Hmm, you ought to take a look at c++ features such as inheritance and polymorphism, which are concepts of object-oriented programming. C++ is object oriented, whereas C is not..

If you are a making a large program like a game, it might to help to make flow diagrams, or pseudo-code like:

func main -->

1- initialise objects
a - init math objects
b - init graphical entities
2- start game loop
a - process keyboard input
b - calculate new drawing ops
c - draw graphical objects
3- deallocate memory

end main;

When you say you want to be real C++ programmer, you still have a lot of freedom, you just have to make the best use of the features of the language for what suits your purpose. If your making a command line program you might use really C like syntax rather than C++, but you would make use of the really useful STL libraries C++ has..
Was This Post Helpful? 1
  • +
  • -

#10 Luiz herege  Icon User is offline

  • New D.I.C Head

Reputation: 1
  • View blog
  • Posts: 6
  • Joined: 26-August 11

Re: What should i really use for input/output on c/c++?

Posted 26 August 2011 - 08:08 AM

View PostDustyD, on 26 August 2011 - 08:03 AM, said:

Hmm, you ought to take a look at c++ features such as inheritance and polymorphism, which are concepts of object-oriented programming. C++ is object oriented, whereas C is not..

If you are a making a large program like a game, it might to help to make flow diagrams, or pseudo-code like:

func main -->

1- initialise objects
a - init math objects
b - init graphical entities
2- start game loop
a - process keyboard input
b - calculate new drawing ops
c - draw graphical objects
3- deallocate memory

end main;

When you say you want to be real C++ programmer, you still have a lot of freedom, you just have to make the best use of the features of the language for what suits your purpose. If your making a command line program you might use really C like syntax rather than C++, but you would make use of the really useful STL libraries C++ has..


Hmm knowledge *droll*. Thanks again really helped.
Was This Post Helpful? 0
  • +
  • -

#11 Bench  Icon User is offline

  • D.I.C Lover
  • member icon

Reputation: 857
  • View blog
  • Posts: 2,343
  • Joined: 20-August 07

Re: What should i really use for input/output on c/c++?

Posted 27 August 2011 - 12:14 AM

View PostLuiz herege, on 26 August 2011 - 02:19 PM, said:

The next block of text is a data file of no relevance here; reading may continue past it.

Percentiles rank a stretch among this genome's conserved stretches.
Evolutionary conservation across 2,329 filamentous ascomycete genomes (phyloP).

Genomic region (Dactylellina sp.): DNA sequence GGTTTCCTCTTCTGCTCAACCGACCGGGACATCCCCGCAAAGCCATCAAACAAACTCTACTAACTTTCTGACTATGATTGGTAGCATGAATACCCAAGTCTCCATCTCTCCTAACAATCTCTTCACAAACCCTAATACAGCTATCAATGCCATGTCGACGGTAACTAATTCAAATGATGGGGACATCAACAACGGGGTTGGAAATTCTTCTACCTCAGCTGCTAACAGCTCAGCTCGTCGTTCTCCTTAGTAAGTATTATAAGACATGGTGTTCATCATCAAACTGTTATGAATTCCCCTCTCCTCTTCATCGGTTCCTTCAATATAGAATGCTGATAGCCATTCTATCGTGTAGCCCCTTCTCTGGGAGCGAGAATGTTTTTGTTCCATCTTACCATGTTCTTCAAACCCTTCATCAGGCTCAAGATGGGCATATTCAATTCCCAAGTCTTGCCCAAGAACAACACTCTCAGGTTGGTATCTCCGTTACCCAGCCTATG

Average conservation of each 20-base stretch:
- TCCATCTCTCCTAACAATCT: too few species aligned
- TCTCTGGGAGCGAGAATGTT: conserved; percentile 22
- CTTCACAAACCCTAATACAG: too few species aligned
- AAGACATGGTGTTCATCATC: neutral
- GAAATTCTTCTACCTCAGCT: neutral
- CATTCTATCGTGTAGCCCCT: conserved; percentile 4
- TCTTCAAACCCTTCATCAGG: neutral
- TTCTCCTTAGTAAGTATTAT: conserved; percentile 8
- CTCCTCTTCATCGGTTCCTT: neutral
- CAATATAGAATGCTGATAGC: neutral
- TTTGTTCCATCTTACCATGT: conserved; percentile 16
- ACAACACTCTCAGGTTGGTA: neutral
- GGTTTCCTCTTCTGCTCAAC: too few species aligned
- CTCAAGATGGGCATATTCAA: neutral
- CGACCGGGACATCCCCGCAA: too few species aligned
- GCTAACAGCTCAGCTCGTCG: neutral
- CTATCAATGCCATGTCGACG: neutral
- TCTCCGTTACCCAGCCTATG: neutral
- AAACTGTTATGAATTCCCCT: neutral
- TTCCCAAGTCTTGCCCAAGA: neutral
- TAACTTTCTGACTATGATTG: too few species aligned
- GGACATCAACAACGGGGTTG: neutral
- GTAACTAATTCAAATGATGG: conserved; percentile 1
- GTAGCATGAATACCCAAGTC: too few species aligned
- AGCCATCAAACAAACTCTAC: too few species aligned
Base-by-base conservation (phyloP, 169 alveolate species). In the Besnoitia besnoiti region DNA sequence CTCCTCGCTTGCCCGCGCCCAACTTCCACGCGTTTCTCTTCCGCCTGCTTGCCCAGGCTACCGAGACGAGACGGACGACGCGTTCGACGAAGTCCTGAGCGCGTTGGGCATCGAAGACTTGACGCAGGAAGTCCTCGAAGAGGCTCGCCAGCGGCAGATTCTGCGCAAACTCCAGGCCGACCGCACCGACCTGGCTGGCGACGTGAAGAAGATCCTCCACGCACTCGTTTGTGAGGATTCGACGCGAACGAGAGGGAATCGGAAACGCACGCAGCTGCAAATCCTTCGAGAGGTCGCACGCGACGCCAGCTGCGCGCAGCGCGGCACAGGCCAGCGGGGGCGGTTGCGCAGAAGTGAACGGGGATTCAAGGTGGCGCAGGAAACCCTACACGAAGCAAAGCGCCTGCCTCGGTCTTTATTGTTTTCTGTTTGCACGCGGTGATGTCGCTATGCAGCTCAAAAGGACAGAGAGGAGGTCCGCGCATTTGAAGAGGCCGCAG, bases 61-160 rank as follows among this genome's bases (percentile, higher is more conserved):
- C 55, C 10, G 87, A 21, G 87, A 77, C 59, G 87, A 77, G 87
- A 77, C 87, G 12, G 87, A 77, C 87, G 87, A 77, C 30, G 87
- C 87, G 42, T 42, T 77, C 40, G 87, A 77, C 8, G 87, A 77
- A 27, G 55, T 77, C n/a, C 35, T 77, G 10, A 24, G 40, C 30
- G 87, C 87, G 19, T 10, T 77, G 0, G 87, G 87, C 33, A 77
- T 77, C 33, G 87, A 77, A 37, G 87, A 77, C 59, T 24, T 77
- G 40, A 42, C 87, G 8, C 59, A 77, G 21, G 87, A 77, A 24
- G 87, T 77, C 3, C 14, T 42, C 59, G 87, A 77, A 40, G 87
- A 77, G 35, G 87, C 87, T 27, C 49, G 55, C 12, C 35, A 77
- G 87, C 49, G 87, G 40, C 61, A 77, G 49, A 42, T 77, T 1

Sadly on my college people don't teach c/c++, they teach you how to program and use basic c/c++ knowledge to do it.
So i want to know What a REAL c/c++ programmer use for input/output for a good program and why. Any links to help with my question are welcome.
What do you mean by "a good program?" - its a pretty loose term.

I would hope that "a good program" would be one which meets all of its requirements, and works as its users expect, while also being resilient against any forms of unexpected/invalid events or data. That "good program" may not even have any visible user interaction (it could be a background application which handles network communication and database access for example); in which case, its I/O would probably be focused on a database API and a network API.

You really need to get out of the mindset of thinking that there are always absolute right and wrong ways of doing things; programming isn't a black-and-white science, instead its about making informed decisions. You should use whatever tool is most appropriate for the job; a lot of the time you'll come up against compromises, and your decision to do things a certain way needs to stem from your understanding of what your options are and what the tradeoffs are for each of those options.


One reason that functions such as scanf/printf/etc are usually avoided in C++ is that they're not type safe. This means that there is no checking (by the compiler) to make sure that your format strings correspond to the arguments you pass to them. Out in the wild, where programmers have used these functions for decades, the effect of this is very often that a programmer makes all sorts of mistakes which end up turning into 'odd' bugs (e.g. passing a double for %d instead of an int). These kinds of bugs can sometimes sit in software for many years without being spotted, and be almost impossible to see until someone, someday, comes along and tries to do something slightly different with the software.

the advantage of cin/cout is that these are type-safe, and its far more difficult to make the same mistakes with cin/cout as you'd expect with printf/scanf. type safety is often your number-one tool in the effort to write more bullet-proof code which can't be broken one day down the line by another programmer making an "innocent" change to the software. The tradeoff is often that the code is a little bit harder to write (but not much harder), and maybe takes a little bit longer (but not much longer). As far as trade-offs go, its almost always worth it, which is why people will often say "always use cin/cout instead".